How the Power of Moringa and Inspiration are Beating Poverty, Explains Social Entrepreneur Lisa CurtisWritten by Jelena Zoric
She was bold, determined, and touched. And these facts have changed more than a thousand lives of female farmers all over West Africa, South America, and parts of Asia. The success of Lisa Curtis, founder of Kuli Kuli, America’s leading moringa company, started with the tale of a single African mom who had five kids and was left with no home and no income. She was the first person to be affected by Lisa's dream of using the nutritious leaves of the moringa tree to improve the lives of women on the African continent. At the age of 23, with zero knowledge of the food industry, but led by a wish to make a change, Lisa managed to form a team of food, technology, and design experts and develop her startup. Today, seven years later, her company counts more than 1.5 million dollars of income given to family farms on three different continents. Read more about the moving story of blue flip-flops, Pierrette and Ayele, courage, vision, and having the guts to carve out the path that allowed an eager volunteer to become a widely recognized businesswoman with a place on the Forbes 30 Under 30 List of Social Entrepreneurs 2018.
The tale of the young Jaya Setiawan Gulo, now 28, starts in a left-behind village somewhere in the province of North Sumatra, after he broke his left arm. While he was on the road to recovery, he had the heartbreaking experience of witnessing the harsh realities that face the people in the rural areas of Indonesia who dedicate their lives to giving their kids the opportunity to finish school. It was then that he realized he would one day found a social enterprise organization focused on education. And so it has been. Back then, he was just a tiny kid with poor grades who was climbing coconut trees. Today, he works at the Indonesian Ministry of Finance and has made his dream come true. Together with nine other young people who are dedicated to fighting for education, he founded a youth-led organization called The School Projects that is changing the shape of the education system in rural Indonesia. Gulo and his cohort have reached more than 1400 children so farby mentoring and motivating them while providing school supplies to support their learning process. This is Gulo’s story.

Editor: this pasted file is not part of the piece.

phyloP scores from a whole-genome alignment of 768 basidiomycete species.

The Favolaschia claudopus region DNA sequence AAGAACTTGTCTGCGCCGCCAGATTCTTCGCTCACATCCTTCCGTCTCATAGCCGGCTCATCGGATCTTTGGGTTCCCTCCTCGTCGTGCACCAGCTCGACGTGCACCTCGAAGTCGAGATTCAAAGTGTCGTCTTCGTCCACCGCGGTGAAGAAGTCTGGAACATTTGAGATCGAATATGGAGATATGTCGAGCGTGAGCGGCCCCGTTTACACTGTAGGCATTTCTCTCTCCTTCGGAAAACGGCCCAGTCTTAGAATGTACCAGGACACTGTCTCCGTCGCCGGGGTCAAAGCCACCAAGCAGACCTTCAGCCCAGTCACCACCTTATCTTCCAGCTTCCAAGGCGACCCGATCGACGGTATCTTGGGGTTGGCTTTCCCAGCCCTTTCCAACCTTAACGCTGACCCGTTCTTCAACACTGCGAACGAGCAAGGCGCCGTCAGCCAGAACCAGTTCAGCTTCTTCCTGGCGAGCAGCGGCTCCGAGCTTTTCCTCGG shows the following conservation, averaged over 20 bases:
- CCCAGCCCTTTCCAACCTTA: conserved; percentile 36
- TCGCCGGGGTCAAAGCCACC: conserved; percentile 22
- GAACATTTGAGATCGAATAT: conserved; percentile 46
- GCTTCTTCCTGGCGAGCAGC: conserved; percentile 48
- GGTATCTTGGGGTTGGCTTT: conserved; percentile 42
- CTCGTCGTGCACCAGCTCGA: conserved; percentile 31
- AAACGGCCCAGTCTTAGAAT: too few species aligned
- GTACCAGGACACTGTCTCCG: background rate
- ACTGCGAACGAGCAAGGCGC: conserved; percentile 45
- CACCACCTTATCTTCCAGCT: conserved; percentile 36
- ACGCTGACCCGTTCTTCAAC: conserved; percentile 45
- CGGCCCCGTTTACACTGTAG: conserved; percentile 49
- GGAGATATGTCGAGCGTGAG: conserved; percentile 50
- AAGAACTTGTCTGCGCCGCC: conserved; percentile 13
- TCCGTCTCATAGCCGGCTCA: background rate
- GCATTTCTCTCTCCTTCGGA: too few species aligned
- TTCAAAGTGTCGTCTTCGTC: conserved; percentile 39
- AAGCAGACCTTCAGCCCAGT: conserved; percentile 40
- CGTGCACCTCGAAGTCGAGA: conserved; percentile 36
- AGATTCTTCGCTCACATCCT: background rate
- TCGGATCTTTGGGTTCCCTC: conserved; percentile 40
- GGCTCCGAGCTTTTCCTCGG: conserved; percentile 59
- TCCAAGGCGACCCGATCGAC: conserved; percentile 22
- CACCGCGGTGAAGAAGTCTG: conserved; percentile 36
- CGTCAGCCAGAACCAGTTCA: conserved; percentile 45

As someone who liked spending her time helping kids in orphanage homes and hospitals, being a kid herself, no wonder Omotoke Olowo has achieved so much so far, and deserved to be a role model for many people. This inspiring young lady from Nigeria has been named OD Young Person of the Month for June2018. She is also an Ambassador fellow for ROI Africa, an Ashoka Changemaker and 2018 Mandela Washington Fellow. Her first contact with disabled kids made such an emotional impact on her, she ended up founding her own NGO - The Autism Awareness Place, where children with autism feel respected and accepted as a part of society. Her journey includes teaching children of migrant fishermen at the Makoko community the art of reading and writing, training teachers in rural communities on how to facilitate learning for these kids and helping their parents to face all the challenges. Her mission is clear – to lend her voice and strength to the ones society keeps neglecting.